The most enjoyable part is creating new ideas for a brief. Sometimes this can be a real challenge, but it feels great when I finally crack it.
What has been the most exciting project of the last twelve months?
I really loved a climate change project for Good magazine from last summer. They asked me to create a digital article to respond to Michael Bloomberg’s book, Climate of Hope; extracting insights and expanding on them visually. It was a real challenge, but I had a lot of creative control over the project and felt a strong ownership over it all.
Having more freedom meant I could use a more ‘informal’ visual style. For years I’ve been trying to get better by having neater lines, cleaner edges and more a more refined style, but I’ve really been trying to work against this. This project really helped me work out how to execute that.
What skills are essential to your job?
Creativity (especially when under pressure), time management, money management, knowing Adobe Photoshop and Illustrator.
What tools do you use most for your work?
Up until a year or so ago I would have said an A4 sketchbook, Faber-Castell pencils, Adobe Photoshop, illustrator and a Wacom Intuos graphics tablet. But now I use my iPad Pro with Apple Pencil most of the time. Also, Xero accountancy software.
“To be honest, collaborating has never been my greatest skill, and I do prefer working solo.”
Work for Soho Rep Theatre, New York
Work for the National Career’s Service
How I Got Here
What did you want to be growing up?
What influence has your upbringing had on your choice of career?
My mum and dad always encouraged me to keep drawing, other than that I’m not sure.
Was the subject you studied useful to your current role?
Yes, I studied graphic design, and it was useful in teaching me how to act on an idea and how to create a working process. This was largely learning via repeated mistakes and failures.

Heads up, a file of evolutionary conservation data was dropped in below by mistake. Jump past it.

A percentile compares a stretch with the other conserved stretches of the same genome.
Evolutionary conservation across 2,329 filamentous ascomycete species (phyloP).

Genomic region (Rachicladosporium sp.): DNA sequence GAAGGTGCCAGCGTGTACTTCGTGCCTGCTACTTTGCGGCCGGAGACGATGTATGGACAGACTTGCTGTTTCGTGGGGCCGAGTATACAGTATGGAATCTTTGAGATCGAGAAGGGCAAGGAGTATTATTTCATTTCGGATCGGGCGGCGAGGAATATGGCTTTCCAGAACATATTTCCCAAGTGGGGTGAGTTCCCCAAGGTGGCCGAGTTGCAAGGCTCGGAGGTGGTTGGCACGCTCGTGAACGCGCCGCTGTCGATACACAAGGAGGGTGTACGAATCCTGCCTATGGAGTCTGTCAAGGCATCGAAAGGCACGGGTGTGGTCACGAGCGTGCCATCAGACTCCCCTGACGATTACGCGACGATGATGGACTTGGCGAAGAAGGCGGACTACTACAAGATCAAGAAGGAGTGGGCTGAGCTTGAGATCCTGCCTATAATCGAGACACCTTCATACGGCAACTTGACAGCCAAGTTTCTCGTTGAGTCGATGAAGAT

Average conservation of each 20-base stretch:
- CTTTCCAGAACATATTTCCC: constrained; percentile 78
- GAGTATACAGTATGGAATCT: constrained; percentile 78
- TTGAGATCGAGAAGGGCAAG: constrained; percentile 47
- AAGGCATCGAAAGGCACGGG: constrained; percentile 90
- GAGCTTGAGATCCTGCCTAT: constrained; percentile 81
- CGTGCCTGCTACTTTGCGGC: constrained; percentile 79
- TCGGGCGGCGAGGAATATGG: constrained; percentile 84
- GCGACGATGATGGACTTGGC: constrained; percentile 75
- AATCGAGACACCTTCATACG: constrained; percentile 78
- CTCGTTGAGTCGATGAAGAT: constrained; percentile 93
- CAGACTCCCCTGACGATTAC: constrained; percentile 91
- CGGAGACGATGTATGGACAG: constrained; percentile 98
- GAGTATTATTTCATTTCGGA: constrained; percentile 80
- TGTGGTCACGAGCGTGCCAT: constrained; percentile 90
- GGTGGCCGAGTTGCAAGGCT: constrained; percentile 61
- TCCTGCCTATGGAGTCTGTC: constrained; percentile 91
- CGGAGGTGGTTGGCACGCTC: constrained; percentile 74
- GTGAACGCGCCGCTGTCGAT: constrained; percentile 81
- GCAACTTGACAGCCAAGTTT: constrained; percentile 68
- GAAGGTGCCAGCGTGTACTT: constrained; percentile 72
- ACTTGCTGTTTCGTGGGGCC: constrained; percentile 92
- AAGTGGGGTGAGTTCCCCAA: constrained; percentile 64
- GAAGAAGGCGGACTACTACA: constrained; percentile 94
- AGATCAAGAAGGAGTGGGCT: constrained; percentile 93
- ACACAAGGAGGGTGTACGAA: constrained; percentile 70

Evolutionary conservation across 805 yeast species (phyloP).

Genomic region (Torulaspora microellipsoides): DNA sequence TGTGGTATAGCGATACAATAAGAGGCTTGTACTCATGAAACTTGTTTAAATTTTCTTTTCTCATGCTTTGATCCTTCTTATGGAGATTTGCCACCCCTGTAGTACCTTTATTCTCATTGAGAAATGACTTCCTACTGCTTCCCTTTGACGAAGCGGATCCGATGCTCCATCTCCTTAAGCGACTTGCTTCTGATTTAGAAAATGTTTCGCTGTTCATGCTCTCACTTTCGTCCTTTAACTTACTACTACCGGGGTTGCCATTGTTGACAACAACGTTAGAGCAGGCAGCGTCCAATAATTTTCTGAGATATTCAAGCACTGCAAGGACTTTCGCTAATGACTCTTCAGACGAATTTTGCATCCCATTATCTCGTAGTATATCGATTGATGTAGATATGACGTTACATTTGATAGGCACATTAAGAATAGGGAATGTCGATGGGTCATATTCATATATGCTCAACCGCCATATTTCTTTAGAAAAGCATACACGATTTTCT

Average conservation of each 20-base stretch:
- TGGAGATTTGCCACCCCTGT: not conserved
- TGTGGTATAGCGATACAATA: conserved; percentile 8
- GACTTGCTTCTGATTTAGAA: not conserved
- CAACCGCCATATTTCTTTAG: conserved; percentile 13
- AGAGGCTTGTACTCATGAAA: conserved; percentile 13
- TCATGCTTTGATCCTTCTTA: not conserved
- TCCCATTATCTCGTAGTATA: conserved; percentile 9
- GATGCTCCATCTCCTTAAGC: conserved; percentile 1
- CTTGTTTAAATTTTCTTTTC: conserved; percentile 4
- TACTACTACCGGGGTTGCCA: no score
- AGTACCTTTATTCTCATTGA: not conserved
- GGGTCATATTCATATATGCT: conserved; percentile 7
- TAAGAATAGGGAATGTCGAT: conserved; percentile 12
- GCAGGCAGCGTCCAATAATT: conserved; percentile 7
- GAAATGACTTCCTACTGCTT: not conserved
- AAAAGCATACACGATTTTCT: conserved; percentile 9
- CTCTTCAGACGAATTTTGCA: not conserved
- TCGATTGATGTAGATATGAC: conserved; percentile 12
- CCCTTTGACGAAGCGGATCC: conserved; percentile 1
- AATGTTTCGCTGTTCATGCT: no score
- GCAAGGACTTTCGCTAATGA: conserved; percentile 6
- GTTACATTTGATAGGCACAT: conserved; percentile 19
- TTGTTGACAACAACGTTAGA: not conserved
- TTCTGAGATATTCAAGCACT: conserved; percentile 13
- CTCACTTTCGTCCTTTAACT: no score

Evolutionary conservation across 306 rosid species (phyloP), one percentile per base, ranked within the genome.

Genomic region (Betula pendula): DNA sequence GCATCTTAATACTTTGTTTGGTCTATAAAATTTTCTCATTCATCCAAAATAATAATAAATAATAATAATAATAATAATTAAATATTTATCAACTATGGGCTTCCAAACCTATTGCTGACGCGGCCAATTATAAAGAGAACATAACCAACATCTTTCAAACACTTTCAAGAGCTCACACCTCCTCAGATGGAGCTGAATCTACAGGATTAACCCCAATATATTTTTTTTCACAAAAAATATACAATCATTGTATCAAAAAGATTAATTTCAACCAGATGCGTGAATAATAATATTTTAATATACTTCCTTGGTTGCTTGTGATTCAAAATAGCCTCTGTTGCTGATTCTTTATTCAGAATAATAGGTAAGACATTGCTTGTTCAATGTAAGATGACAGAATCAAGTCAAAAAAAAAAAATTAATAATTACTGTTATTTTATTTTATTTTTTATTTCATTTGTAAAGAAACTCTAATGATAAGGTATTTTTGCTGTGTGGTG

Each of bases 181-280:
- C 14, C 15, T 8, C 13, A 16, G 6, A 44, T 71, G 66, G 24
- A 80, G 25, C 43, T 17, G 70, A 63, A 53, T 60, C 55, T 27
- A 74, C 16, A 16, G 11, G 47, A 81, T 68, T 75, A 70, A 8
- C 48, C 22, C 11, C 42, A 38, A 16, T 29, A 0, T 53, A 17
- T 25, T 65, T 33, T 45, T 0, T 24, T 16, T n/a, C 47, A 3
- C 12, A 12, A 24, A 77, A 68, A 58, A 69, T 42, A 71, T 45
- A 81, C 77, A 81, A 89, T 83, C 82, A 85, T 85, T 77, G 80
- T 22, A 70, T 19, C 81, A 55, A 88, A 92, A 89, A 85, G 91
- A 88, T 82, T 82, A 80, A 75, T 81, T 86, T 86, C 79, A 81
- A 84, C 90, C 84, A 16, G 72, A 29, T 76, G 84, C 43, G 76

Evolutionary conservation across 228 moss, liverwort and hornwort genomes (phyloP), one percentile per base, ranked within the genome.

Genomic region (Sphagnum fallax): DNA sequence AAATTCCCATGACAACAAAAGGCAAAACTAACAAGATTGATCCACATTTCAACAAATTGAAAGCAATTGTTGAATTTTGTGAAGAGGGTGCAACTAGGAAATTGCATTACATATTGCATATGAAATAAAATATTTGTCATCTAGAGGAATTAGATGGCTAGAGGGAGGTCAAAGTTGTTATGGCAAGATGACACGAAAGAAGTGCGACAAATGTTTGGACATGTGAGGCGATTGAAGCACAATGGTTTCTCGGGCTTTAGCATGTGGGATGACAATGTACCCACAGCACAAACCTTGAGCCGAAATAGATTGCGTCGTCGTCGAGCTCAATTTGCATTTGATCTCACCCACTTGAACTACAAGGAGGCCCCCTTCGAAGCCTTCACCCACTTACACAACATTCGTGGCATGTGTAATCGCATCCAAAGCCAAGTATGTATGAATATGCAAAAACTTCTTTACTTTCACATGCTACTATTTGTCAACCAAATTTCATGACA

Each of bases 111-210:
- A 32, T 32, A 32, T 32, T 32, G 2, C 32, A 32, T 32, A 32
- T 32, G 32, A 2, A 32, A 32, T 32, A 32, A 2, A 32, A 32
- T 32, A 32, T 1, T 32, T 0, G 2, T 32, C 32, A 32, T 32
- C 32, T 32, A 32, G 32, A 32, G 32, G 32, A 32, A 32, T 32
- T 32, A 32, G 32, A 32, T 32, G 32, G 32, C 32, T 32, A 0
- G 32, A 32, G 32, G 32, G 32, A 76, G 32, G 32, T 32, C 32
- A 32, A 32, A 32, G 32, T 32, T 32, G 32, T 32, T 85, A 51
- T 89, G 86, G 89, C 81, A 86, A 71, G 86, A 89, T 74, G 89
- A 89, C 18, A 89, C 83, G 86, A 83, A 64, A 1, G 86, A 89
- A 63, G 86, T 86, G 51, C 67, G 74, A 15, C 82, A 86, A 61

What were your first jobs?
I had loads of part-time jobs throughout my teens, but I never did an internship during university (or after). I worked at [advertising agency] Fallon as an in-house illustrator and graphic designer for a summer after university, but I left to do a postgraduate course.
What in particular helped you the most at the start of your career?
I’ve been lucky to have received help from some brilliant people from the start. Straight after leaving university in 2003, Marion Deuchars put me in touch with Alan Fletcher, who gave me my first ever commission. That was a very quick learning curve for a graduate with a shoddy portfolio!
Around 2004, Susie Morley and Sarah Kavanagh [art buyers at Fallon] trusted me with some incredible opportunities at Fallon London, which gave me greater confidence in my own work. Ian Gabb at the RCA taught me everything I needed (and didn’t need to know) about typography. Then once I became officially freelance in 2006, Joby Barnard was very generous in sending some great projects my way, as was [MagCulture founder] Jeremy Leslie.
“Extremely fast turn-arounds definitely helped me develop a working methodology, which I still use today.”
Sketches for Good magazine
Climate Change illustrations for Good magazine
Was there a particular project you worked on that helped your development?
Early on as a freelancer, I did a few illustrations for The Guardian. These are often extremely fast turn-arounds definitely helped me develop a working methodology, which I still use today.
What skills have you learnt along the way?
I’m much better on the phone to clients than I used to be!
What’s been your biggest challenge?
I really have to study the text in a brief, as I’ve made loads of mistakes by not doing so. I think it’s due to being dyslexic – I have a bad habit of making small, silly mistakes that all stem from reading something wrong. I once designed a whole series of TV ident concepts using the wrong name after reading it incorrectly.
Is your job what you thought it would be?
I think so. I’ve always known I wanted to be drawing and thinking up new ideas, and that’s what I’m doing.
What do you feel is the natural career progression for someone in your current position?
Right now, I reckon I’m almost completely unemployable as anything else. I’ve worked myself into a creative cul-de-sac! Career progression for me is landing the next big job and getting effortlessly paid for it
Words of Wisdom
What advice would you give to a young creative wanting to become an illustrator and typographer?
Avoid working from home if you can, and don’t look at other people’s work online too much!
Also, develop an adaptable working process that you can apply to every project you do. That way, when work is quiet you can experiment with the process and create new things. When work becomes really busy, you can fall back on your tried-and-tested process and find security in your working method, making the barrage of projects feel a bit more manageable.